IBM said: “What’s most important in the fight against climate change is to actually reduce emissions. The company’s net zero goal is also accompanied by a specific, numerical target for residual emissions that are likely to remain after IBM has first done all it can across its operations to reduce.”
IBM Research has launched a Future of Climate initiative designed to accelerate the discovery of solutions to address the impacts of a changing climate.
Importantly, IBM said “its net zero pledge also establishes near-term targets to drive accountability and progress now. It is transparent in terms of how the company calculates and reports renewable energy use.”
In January, IBM joined the MIT Climate and Sustainability Consortium.
“Renewable energy: In 2019, we achieved 86 percent renewable energy for our operations and now have over 1.3 gigawatts of wind and solar projects online.
Water steward: In 2019, we contracted four new water restoration projects that will restore 206,000 cubic meters of water per year in our data center communities.
Our renewable energy procurement has also resulted in substantial water savings when compared with sourcing energy from the standard utility energy mix. In 2019 alone, our water savings totalled 77 million cubic meters (over 3 billion gallons).
In June 2020, AWS released this report, titled “All In: Staying the Course on Our Commitment to Sustainability,” outlining the giant’s sustainability-related commitments and initiatives. The comprehensive report highlights Amazon’s sustainable buildings, including its data centers. “Amazon Web Services (AWS) has always focused on efficiency and continuous innovation in our data centers to improve operational excellence and reduce our impact on the environment. …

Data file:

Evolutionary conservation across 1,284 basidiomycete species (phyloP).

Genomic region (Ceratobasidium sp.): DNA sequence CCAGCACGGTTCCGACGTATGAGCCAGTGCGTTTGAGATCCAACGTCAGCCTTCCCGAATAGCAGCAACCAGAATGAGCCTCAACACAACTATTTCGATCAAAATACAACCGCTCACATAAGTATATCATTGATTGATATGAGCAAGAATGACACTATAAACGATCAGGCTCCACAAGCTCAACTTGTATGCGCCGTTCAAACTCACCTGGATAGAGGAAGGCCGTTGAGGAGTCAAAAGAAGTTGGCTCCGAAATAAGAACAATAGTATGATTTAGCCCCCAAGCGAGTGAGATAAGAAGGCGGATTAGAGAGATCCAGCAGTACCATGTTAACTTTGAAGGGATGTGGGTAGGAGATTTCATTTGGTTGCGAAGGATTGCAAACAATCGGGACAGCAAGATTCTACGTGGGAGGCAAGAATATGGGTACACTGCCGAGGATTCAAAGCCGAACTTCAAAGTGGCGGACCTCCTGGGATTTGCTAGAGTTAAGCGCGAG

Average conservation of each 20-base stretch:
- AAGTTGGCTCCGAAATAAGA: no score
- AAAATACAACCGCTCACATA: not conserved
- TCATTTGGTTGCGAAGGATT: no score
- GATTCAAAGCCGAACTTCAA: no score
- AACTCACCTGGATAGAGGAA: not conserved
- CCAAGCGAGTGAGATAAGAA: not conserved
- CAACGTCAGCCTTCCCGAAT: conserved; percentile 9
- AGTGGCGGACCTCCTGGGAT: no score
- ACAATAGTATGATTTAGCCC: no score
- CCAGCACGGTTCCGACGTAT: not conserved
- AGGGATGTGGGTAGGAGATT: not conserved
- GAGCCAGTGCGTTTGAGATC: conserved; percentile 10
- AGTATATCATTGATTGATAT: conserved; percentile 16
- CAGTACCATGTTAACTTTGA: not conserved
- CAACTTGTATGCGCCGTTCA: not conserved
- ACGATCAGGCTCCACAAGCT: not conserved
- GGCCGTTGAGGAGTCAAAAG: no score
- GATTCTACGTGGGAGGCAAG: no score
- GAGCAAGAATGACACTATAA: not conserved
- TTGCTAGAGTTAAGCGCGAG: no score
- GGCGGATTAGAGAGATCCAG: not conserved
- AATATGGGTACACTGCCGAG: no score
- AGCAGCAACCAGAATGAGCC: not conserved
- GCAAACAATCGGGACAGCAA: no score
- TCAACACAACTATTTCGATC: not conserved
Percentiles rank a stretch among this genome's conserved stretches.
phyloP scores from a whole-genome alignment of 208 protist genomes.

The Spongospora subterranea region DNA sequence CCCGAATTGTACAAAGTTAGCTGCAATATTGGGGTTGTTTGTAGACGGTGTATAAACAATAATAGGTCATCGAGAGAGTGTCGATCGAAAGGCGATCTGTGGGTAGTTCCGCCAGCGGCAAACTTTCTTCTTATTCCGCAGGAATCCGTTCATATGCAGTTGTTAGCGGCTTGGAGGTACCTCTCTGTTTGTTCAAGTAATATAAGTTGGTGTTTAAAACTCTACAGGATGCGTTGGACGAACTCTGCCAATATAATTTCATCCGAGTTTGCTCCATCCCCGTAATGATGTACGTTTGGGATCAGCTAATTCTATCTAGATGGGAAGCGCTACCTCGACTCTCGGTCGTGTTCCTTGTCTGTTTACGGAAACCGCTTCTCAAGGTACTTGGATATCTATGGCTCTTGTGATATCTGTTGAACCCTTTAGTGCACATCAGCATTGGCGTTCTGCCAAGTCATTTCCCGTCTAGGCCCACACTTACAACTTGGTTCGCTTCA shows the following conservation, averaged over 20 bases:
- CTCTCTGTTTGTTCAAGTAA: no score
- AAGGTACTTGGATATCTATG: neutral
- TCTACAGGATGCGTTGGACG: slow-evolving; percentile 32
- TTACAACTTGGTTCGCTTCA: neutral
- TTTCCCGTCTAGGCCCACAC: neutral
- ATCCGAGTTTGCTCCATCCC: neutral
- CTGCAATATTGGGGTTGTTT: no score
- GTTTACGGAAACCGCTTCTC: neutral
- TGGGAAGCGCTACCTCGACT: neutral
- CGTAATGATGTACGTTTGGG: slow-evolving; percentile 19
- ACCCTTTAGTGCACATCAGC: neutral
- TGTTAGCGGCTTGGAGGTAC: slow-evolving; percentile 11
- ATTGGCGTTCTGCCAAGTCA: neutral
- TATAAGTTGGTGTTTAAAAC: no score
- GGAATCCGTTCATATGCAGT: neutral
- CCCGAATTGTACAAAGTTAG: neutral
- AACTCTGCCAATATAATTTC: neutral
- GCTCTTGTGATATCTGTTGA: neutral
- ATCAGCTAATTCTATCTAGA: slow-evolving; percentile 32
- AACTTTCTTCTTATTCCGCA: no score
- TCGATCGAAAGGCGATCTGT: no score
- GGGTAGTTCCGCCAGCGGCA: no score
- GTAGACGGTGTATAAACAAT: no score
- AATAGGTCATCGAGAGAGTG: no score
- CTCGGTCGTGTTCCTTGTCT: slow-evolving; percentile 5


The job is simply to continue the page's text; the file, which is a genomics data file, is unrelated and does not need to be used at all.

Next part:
In addition to our efforts on energy efficiency and our goal to achieve 100% renewable energy for our global infrastructure, AWS has multiple initiatives to improve our water use efficiency and reduce the use of potable (drinking) water for cooling data centers.”
And of course, this list wouldn’t be complete without a look at Google’s environmental efforts. “In 2007, we became carbon neutral and in 2017, we became the first company of our size to match 100% of our global, annual electricity consumption with renewable energy,” the team wrote in its sustainability progress report. “Today, we are the largest annual corporate purchaser of renewable energy in the world.”
In its 2020 Environmental Report, Google explained: “In 2019, we diverted 90% of waste from our global data center operations away from landfills. … Google data centers use about six times less overhead energy (10%) for every unit of IT equipment energy.”
At Serverfarm, we believe that transparency and intelligence sharing is the only way to tackle the climate crisis. We are fully focused on reducing our carbon footprint and providing sustainable data center infrastructure for our customers and fellow citizens. Serverfarm is fully committed to reducing GHG emissions from its data center operations.
Our data center development strategy is based on the modernization and renovation of existing facilities. Finding new capacity and improving power and cooling efficiency in our own data centers and other existing facilities means we help enterprises avoid building new data centers, which is a wildly carbon-intensive activity.
The InCommand cloud platform enables enterprises, commercial data center operators and cloud operators to measure and manage every aspect of the physical data center and IT environment in order to meet sustainability targets.
Start your journey toward sustainable data center operations today. Do your part to make the data center community more sustainable.